Surprising travel habits?

One thing that’s surprising, perhaps, or proves that I’m old, is that I am not an e-reader person. I love to read, and I always say I read promiscuously. I’ll read pretty much whatever is out there. I do see the wisdom of loading up your Kindle with 20 books before you go away for a long trip, but I like to hold a physical copy. One of my favorite things about traveling is going into a hotel or restaurant or internet cafe and finding the shelf of books that travelers have left behind. I feel the weird pairing of what you’re reading and where you are is like this meant-to-be kismet thing. I remember once I was on a culinary trip in Mexico, hurtling across the Yucatan in this van, and I was in the back reading “A Passage To India.” Somehow it really worked well together.

Best beach you’ve seen?

That’s really tough, because I’ve seen so many. I’ve been on a beach in Nicaragua watching baby sea turtles hatch. And then, I’ve been to some pretty incredible beaches in Greece. I’ve been to Shipwreck Beach on Zakynthos, which you always see on the cover of guidebooks, and which has that sort of a cove with a mountain and shipwreck on it—which is actually a boat that was smuggling cigarettes. Personally, I tend to prefer a pebble beach to a sand beach, because I think the water is clearer, and I just kind of like the look of that. I like a beach with contrasts, blue water and then maybe a mountainside behind it, as opposed to miles and miles of taupe sand and some gray water. Although, look, I'm not going to knock it, either. A beach is nice.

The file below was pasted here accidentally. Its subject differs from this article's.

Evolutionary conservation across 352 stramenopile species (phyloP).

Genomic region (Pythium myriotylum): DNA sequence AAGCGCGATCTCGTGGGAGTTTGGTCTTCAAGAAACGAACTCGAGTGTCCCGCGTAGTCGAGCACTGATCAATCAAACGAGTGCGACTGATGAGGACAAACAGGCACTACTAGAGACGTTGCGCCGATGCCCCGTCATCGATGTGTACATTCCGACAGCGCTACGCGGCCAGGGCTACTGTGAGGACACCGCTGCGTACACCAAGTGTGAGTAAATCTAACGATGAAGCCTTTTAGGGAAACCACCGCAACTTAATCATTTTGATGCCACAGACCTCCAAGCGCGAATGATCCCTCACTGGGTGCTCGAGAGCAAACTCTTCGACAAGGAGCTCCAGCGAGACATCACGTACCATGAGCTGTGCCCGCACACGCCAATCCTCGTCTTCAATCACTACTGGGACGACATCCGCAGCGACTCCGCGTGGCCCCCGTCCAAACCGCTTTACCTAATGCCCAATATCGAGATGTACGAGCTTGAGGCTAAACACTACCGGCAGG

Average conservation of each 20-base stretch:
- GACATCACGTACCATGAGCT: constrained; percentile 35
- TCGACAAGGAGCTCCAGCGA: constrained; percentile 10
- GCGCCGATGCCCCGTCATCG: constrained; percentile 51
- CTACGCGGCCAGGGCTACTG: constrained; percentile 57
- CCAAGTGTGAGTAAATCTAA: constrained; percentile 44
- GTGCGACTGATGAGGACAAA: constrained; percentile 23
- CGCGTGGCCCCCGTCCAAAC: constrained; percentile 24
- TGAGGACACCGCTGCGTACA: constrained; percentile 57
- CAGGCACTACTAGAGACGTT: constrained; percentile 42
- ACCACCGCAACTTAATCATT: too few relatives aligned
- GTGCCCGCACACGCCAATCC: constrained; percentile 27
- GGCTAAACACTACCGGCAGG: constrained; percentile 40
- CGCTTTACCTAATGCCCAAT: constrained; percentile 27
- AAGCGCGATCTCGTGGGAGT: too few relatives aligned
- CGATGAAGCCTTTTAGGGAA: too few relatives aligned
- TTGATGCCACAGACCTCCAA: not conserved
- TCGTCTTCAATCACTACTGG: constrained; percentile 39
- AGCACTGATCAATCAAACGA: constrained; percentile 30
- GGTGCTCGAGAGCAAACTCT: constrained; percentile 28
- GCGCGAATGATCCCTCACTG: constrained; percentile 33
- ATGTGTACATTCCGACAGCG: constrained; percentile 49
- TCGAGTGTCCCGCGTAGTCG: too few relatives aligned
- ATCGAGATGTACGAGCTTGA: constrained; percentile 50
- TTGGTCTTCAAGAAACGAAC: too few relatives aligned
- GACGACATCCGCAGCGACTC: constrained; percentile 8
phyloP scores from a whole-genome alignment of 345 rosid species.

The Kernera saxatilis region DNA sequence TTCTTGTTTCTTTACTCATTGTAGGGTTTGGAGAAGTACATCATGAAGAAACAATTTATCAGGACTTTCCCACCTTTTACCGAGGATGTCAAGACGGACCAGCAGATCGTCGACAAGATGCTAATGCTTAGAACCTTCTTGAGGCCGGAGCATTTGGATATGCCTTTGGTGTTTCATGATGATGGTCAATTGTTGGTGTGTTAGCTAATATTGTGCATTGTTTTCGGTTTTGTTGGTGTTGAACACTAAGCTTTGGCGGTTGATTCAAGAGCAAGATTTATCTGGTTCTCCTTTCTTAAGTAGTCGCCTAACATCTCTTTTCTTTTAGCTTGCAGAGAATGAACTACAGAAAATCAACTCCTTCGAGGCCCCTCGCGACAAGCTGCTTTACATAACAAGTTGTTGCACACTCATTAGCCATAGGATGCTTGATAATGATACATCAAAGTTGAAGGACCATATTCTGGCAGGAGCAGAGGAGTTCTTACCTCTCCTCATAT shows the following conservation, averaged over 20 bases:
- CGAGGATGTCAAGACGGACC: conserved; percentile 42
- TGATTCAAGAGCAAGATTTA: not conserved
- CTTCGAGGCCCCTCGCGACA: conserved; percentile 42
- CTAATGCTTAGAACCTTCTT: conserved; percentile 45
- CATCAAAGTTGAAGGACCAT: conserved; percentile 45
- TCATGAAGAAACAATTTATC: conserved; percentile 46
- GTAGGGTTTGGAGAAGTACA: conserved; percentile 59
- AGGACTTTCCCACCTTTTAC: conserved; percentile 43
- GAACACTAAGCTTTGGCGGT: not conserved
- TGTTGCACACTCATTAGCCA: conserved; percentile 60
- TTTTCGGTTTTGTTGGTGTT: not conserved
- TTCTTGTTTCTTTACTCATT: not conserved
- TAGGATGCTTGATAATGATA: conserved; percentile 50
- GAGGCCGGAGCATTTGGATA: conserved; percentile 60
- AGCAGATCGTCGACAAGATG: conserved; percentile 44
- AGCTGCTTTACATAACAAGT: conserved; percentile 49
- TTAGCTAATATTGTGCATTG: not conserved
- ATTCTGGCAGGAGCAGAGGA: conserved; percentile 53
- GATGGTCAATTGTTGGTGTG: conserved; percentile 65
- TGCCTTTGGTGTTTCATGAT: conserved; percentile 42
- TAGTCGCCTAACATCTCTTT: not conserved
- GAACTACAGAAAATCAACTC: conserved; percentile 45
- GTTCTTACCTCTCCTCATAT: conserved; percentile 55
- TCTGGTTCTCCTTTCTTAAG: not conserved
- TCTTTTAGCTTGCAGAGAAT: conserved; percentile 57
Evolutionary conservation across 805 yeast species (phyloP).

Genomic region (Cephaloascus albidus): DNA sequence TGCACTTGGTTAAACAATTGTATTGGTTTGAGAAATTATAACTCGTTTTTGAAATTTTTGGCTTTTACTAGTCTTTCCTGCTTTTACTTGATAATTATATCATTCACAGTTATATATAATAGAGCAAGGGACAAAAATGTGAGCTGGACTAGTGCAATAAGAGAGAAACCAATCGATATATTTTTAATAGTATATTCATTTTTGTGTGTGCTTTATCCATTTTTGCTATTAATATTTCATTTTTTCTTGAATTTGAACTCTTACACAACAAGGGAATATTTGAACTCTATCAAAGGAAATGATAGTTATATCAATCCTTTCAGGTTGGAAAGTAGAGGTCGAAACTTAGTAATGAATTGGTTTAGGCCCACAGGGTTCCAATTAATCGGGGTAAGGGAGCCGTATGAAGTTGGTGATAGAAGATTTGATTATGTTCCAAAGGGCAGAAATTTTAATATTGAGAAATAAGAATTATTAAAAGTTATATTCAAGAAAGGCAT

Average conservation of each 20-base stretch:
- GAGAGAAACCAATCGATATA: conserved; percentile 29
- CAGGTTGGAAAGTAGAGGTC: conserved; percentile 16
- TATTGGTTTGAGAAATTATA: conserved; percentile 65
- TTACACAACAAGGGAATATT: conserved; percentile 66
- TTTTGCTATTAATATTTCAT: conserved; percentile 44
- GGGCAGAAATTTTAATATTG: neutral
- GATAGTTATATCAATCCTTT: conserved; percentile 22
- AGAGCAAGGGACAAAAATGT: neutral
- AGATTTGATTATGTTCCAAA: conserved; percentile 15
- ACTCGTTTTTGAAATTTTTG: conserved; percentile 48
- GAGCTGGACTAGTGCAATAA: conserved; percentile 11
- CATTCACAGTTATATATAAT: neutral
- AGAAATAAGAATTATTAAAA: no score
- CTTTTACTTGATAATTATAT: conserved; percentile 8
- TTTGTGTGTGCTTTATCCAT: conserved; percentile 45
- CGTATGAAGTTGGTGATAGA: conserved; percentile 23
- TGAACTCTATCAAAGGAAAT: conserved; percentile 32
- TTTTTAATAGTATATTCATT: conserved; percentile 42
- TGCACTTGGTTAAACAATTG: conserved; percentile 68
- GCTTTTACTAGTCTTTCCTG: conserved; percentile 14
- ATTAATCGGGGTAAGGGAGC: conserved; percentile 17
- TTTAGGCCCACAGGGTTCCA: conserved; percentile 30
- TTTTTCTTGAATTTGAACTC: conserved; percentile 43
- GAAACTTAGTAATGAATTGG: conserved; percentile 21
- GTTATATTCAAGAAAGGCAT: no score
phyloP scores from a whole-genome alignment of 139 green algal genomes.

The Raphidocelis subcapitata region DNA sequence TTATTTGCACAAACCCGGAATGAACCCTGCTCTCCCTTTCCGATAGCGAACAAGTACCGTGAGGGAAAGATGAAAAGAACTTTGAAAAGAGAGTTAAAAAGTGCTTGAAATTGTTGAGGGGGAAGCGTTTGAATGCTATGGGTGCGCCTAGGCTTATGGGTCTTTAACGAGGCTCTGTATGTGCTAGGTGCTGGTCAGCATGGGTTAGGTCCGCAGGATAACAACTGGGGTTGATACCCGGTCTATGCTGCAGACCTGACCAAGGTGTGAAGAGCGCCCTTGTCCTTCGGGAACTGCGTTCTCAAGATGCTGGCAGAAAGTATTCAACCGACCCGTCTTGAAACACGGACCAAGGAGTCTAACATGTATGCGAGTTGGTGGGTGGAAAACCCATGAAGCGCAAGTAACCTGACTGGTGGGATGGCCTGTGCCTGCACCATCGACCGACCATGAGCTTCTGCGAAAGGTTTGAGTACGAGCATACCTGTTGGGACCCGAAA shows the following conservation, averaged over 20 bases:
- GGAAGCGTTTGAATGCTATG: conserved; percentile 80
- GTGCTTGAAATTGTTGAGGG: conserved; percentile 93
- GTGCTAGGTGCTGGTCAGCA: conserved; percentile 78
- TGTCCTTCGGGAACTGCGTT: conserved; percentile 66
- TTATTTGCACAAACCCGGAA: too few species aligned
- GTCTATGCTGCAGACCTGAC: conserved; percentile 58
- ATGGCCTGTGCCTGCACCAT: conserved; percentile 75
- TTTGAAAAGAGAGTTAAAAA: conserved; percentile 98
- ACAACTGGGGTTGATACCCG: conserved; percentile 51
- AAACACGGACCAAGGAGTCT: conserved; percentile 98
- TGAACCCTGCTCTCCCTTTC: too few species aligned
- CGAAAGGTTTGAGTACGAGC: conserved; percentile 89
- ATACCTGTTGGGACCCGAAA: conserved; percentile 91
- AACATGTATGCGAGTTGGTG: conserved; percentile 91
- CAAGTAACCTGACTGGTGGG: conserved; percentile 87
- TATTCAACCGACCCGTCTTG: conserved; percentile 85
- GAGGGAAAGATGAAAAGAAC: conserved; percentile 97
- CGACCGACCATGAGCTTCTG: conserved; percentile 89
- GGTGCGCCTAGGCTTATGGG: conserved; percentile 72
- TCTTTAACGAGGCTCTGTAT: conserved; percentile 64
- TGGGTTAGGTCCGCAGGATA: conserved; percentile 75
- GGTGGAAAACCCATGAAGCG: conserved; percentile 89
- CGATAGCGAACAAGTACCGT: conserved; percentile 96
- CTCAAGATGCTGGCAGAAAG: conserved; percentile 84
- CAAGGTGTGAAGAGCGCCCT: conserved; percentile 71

Shipwreck Beach on Zakynthos, Greece (©Petr Kopka/Shutterstock)

If you could hop on a plane right now, you'd go where and do what?

I'm delighted and lucky that I'm hopping on a plane on Tuesday and going to Greece. In my real life, that is what I'd want to do and that is what I'm doing. But, if I had total freedom and I could hop on a plane right now, I would go to Morocco, where I have not been and am longing to go. Sort of shop and soak that in for awhile. From there, I would go on safari.